With less than a month remaining until the 2012 NHL Draft takes place, the 30 NHL clubs are getting a last opportunity to evaluate a number of the prospects available for the draft. This evaluation comes in the form of the NHL Scouting Combine, which is taking place this week in the Toronto area.
104 players eligible for this draft are taking part in this event. Three of those prospects – Nail Yakupov of the OHL's Sarnia Sting, Ryan Murray of the WHL's Everett Silvertips, and Malcolm Subban of the OHL's Belleville Bulls – met with the media on the eve of the two-day testing portion of the NHL Combine.
The early portion of the week consists of meetings between the prospects and the NHL teams in which the team representatives grill the prospects to gauge the player's mental makeup and readiness for the pro game. The bigger names of the draft such as Yakupov, Murray, and Subban may meet with a larger number of teams than some of the lesser known prospects.
Murray, a defenseman who has already played against men in international play, admitted that the face-to-face sessions were difficult at first.
“Yeah, it gets a little stressful, definitely”, said Murray. “Nervous for the first couple of ones, definitely a little bit nervous. But as the day went on, you get the same question, so you kind of get the chance to rehearse, and you find yourself saying the same stuff a lot.”
For his part, potential first overall pick Yakupov seemed to enjoy the give-and-take that is the heart of these meetings with the NHL clubs, meetings that other prospects might find repetitive and dull.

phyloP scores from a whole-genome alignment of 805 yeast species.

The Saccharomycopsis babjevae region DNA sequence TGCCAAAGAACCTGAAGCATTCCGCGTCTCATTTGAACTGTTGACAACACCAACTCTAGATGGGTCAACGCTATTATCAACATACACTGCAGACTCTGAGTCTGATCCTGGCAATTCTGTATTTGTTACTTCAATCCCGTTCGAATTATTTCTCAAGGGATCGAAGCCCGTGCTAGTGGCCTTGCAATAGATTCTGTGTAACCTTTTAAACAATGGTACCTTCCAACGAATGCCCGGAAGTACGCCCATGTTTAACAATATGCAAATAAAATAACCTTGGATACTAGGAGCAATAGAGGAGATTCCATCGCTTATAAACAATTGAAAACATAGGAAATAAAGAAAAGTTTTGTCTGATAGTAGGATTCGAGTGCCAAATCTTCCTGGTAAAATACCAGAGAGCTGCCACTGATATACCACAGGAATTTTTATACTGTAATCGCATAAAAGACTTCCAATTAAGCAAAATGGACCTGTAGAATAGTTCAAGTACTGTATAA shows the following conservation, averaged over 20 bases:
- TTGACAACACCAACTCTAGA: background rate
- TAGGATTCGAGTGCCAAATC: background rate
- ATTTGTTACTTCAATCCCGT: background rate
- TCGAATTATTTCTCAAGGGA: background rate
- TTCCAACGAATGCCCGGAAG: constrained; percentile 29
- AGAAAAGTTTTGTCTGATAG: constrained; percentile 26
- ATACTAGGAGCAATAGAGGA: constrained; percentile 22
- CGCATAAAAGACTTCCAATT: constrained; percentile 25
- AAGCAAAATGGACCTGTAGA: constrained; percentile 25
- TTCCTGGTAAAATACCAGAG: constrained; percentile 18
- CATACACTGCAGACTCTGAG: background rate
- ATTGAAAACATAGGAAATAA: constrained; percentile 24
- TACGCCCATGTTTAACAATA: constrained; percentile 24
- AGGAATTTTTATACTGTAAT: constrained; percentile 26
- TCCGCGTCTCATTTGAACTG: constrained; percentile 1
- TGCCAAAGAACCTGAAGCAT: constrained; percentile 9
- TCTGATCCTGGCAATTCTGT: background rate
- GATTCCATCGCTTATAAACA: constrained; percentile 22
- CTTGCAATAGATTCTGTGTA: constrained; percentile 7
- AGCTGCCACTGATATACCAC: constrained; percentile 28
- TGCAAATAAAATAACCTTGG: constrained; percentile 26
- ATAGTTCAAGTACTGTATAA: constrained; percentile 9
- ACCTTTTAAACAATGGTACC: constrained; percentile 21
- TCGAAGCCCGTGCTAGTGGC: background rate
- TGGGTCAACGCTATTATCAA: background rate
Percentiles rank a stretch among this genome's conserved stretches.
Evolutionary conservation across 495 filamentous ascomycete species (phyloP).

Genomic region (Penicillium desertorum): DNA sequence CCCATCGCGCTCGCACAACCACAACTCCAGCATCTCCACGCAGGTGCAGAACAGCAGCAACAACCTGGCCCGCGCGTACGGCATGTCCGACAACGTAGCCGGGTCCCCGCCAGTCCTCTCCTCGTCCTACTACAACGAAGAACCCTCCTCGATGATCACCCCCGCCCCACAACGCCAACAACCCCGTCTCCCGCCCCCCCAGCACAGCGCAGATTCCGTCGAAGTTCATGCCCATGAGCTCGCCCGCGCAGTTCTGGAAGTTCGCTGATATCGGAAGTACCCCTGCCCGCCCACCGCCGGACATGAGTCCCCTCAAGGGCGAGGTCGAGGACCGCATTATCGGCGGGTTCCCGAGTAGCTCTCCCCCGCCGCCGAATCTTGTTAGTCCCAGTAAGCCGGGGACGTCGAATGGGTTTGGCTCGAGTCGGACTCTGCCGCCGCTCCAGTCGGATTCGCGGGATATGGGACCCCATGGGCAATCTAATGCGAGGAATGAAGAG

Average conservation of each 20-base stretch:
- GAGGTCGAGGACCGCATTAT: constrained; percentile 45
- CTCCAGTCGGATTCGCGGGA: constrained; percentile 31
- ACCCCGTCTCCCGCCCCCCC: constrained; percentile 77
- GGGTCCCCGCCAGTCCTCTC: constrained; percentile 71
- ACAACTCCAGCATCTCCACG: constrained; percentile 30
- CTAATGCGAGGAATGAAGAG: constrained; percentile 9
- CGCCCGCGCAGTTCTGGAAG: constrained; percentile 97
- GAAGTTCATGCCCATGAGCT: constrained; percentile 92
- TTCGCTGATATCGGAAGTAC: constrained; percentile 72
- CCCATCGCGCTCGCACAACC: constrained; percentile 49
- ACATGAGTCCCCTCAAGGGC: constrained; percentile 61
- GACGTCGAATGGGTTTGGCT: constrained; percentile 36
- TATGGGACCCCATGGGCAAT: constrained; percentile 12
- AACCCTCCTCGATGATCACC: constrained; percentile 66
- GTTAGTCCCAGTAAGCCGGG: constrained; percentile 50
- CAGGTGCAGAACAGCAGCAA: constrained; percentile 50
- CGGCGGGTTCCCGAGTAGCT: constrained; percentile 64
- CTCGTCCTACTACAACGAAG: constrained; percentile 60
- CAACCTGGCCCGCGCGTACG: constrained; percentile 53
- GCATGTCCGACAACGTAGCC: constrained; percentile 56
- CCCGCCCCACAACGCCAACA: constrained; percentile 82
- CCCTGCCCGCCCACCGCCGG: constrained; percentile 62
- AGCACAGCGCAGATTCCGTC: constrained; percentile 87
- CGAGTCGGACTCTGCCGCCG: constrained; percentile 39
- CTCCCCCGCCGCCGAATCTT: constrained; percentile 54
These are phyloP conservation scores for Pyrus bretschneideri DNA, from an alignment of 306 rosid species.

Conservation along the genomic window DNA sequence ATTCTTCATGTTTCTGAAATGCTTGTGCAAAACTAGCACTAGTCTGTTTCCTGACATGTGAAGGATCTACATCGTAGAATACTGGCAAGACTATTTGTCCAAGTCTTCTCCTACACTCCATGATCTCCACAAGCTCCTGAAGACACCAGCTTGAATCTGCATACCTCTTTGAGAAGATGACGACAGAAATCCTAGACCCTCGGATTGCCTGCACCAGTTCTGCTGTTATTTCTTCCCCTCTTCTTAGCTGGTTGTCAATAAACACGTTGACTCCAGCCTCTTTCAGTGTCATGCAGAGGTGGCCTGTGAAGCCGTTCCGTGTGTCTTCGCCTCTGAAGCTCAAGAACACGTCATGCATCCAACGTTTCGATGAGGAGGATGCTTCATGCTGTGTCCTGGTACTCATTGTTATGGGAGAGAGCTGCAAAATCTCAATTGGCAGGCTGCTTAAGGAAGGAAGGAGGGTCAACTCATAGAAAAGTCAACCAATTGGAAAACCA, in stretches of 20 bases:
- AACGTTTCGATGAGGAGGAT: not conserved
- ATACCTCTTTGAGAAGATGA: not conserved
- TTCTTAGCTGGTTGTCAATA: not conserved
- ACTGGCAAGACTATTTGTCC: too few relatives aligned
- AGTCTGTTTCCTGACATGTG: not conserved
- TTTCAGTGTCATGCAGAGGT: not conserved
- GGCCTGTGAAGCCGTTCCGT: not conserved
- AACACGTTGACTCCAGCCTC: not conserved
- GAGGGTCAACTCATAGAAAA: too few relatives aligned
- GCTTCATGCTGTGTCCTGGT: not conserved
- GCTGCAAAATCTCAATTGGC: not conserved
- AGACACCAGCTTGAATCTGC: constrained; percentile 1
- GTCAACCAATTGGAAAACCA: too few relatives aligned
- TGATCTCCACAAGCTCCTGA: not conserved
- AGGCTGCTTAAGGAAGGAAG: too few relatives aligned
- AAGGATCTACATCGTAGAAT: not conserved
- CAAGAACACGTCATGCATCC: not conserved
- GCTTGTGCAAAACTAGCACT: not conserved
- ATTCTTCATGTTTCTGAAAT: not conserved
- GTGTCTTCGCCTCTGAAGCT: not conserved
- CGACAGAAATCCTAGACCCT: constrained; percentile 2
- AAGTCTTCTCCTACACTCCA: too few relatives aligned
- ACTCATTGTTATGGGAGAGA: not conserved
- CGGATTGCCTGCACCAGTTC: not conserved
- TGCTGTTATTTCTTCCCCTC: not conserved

“A couple of times we're thinking that there, but hockey is the life”, said Yakupov. “We've got to be fun and be nice with our guests and show how we play and how you are off the ice and on the ice. That's it.”
But now, with the meetings out of the way, the main event of the Combine takes place, that being the physical testing sessions being held on Friday and Saturday at the International Centre in Mississauga, Ontario.
While the majority of the tests are fairly routine, two of these tests – the Wingate Cycle Ergometer and the VO2 Max bike tests – have become the stuff of legend for the uninitiated.
Murray has heard the stories and hopes to come out unscathed.
I've heard some horror stories about it, yeah”, admitted Murray. “But I'm going to go into it with an open mind, and hopefully I don't puke.”
Subban is also familiar with the dreaded bike tests, but thinks there is mostly hype surrounding these tests.
“Usually you hear it all the time, it's rigorous, it's a nightmare”, noted the Toronto native. “So I'd rather not try it than just try it once and see that it's not as bad. I feel like if I'm going into it now, I'll expect a lot worse than it actually is. So I don't think it will be as hard as people say it is.”
The younger brother of Montreal Canadiens defenseman P.K. Subban is also undaunted by the idea of performing these tests in front of a roomful of NHL GM's and scouts.
“No, I think it will motivate you”, stated Subban. “If you were to do it alone by yourself, I don't think you go nearly as hard as you would with all the GMs and scouts in front of you. So I think it would motivate all the guys to go the extra mile.”
Written by Ken McKenna